Apple's iPad: Computing's next leap forward
Its fate is tied to the success of the multitouch interface
Computerworld - Earlier this month, Eric Chen, vice president of the systems business group at ASUS, dismissed the iPad as just a big-screen iPhone. I agree -- though I see that as a good thing.
If we look at the history of computers, it's easy to chart their evolution: as time passes, they get smaller and more powerful -- and their design changes to keep up with the advance of technology. It's been nearly two decades since the laptop's invention, and in that time we've moved into an era where portability is as necessary as a constant connection. In this new era, the laptop form factor has become increasingly unwieldy. Unless you're sitting down, using one is an awkward balancing act; it's not exactly the best fit for an increasingly mobile world.
For years, PC manufacturers fought the inherent awkwardness of their products by building smaller and smaller laptops. These days, netbooks are all the rage, even though they're generally cramped and underpowered. But a small netbook or laptop still relies on the same, increasingly outdated design: flip-up screen and computer/keyboard base.
The iPhone changed the game
Then, in 2007, Apple changed the mobile game with the iPhone. The screen (and one main button) pretty much are the device. With the iPhone, the keyboard became virtual.
The iPhone form factor and software combination created an immersive, yet mobile, experience -- and it showed what mobile computing really is. Suddenly, people everywhere realized they no longer had to have laptops to get work done on the go; they could do it on their iPhones.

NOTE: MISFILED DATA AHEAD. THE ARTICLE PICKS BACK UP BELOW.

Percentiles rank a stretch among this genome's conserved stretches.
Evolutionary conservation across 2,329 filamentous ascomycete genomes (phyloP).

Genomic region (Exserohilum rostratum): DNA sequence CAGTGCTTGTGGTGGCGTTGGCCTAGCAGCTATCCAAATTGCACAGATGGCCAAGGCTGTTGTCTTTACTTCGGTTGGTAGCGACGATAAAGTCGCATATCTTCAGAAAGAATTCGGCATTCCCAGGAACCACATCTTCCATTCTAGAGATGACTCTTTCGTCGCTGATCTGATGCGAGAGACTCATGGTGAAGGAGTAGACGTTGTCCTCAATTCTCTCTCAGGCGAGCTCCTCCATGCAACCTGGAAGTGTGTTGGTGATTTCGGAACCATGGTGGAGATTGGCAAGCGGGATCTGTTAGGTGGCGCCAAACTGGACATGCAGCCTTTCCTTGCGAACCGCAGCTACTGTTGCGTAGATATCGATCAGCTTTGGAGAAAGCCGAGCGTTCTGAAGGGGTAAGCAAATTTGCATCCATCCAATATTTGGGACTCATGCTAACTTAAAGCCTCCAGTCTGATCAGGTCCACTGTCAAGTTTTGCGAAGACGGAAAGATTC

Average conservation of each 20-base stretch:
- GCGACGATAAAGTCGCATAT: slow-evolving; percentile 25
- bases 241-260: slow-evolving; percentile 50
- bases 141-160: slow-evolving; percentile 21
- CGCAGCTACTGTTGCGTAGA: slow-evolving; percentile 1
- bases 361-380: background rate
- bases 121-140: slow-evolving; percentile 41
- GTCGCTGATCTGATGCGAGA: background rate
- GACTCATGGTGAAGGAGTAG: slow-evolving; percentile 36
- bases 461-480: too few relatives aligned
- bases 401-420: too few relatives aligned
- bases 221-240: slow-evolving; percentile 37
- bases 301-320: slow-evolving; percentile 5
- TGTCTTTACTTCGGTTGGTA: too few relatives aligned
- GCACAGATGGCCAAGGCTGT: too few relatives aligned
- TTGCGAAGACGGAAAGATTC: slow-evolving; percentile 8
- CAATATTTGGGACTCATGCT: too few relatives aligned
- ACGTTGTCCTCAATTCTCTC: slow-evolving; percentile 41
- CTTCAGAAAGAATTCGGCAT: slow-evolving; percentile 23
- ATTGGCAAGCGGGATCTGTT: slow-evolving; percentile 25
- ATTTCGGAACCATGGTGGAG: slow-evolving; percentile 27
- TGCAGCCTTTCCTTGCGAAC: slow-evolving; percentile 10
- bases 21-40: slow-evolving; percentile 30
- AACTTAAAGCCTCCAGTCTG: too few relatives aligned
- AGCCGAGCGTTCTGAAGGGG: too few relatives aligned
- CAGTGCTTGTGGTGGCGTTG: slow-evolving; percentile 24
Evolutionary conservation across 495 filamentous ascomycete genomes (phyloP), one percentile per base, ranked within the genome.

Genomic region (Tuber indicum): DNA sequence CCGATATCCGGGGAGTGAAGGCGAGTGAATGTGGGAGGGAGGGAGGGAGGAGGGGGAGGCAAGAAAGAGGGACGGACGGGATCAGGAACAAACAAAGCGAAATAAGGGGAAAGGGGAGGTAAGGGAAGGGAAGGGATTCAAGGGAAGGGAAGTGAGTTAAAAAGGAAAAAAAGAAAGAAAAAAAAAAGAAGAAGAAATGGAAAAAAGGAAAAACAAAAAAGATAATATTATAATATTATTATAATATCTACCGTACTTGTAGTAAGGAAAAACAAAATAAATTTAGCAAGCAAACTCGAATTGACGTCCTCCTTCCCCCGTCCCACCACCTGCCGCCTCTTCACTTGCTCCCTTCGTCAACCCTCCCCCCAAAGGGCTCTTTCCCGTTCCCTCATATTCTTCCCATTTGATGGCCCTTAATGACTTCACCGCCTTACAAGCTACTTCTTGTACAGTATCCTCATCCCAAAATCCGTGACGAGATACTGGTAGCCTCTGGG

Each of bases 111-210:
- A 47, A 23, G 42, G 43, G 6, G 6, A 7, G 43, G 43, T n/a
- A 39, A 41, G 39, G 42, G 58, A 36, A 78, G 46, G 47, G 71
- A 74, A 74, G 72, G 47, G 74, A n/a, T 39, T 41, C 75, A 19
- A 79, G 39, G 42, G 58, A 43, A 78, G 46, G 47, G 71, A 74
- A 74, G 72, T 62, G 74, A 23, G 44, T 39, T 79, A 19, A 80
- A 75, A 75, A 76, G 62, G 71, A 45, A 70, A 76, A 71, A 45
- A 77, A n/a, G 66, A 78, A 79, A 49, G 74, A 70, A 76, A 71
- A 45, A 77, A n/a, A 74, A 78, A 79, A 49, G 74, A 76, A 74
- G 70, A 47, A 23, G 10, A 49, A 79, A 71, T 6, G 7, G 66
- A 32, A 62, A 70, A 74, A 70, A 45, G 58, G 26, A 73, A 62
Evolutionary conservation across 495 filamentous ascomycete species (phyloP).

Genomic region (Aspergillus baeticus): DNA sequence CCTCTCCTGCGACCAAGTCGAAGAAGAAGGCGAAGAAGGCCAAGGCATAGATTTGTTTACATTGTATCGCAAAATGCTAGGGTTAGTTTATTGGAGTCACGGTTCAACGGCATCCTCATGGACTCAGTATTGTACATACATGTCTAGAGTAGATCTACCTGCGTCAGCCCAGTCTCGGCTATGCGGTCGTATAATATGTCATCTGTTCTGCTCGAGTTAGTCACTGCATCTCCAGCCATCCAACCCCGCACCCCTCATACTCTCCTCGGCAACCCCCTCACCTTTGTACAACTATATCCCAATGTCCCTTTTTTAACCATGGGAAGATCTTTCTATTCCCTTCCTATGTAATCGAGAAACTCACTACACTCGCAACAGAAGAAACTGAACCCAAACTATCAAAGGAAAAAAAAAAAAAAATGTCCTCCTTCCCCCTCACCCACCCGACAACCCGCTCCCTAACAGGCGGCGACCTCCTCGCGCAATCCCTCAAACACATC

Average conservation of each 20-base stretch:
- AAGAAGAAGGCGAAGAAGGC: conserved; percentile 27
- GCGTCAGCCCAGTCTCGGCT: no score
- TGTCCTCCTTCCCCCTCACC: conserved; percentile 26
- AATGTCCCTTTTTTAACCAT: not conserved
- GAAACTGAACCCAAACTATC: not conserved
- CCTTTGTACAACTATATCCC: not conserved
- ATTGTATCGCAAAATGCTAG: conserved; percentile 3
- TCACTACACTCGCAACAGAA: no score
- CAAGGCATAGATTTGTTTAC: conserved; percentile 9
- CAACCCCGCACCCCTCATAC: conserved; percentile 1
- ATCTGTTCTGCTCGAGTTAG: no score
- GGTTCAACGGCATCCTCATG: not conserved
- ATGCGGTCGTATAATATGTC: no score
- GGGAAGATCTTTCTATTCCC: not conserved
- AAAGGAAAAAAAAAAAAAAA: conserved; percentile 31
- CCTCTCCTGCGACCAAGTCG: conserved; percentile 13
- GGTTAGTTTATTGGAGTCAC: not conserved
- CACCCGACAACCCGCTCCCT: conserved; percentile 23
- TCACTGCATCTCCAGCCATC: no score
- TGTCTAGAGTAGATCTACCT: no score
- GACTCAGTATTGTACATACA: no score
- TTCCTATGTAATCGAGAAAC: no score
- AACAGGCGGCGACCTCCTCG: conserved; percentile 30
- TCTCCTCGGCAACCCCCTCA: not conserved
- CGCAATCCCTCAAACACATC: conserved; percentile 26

With the release of the iPad on April 3, Apple is moving to the logical next step: Portable, focused computing is getting a bigger screen -- and while Chen was right that the iPad is a big iPhone, he was wrong to dismiss it out of hand. The way I see it, once I get an iPad, my laptop may soon take the place of my desktop Mac. It's powerful enough and, if I need to move around, still portable. But for most of what I do on a laptop, the iPad should work just fine.
To understand, let's look closer at why the iPhone worked.
The iPhone provides an immersive experience because of the intentional lack of hardware buttons -- save for the obvious ones like the volume/silent, Home and "screen off" switches. By keeping the focus on software, including the triggers for traversing menus and screens, the iPhone itself disappears in the experience, with nothing standing in the way of just you and the app you're using. It was a risky move, to be sure; by removing the buttons, Apple's choice was to literally live or die by its software. Despite complaints from those who want a "real" (as opposed to virtual) keyboard, this has so far been a strategy that's worked.
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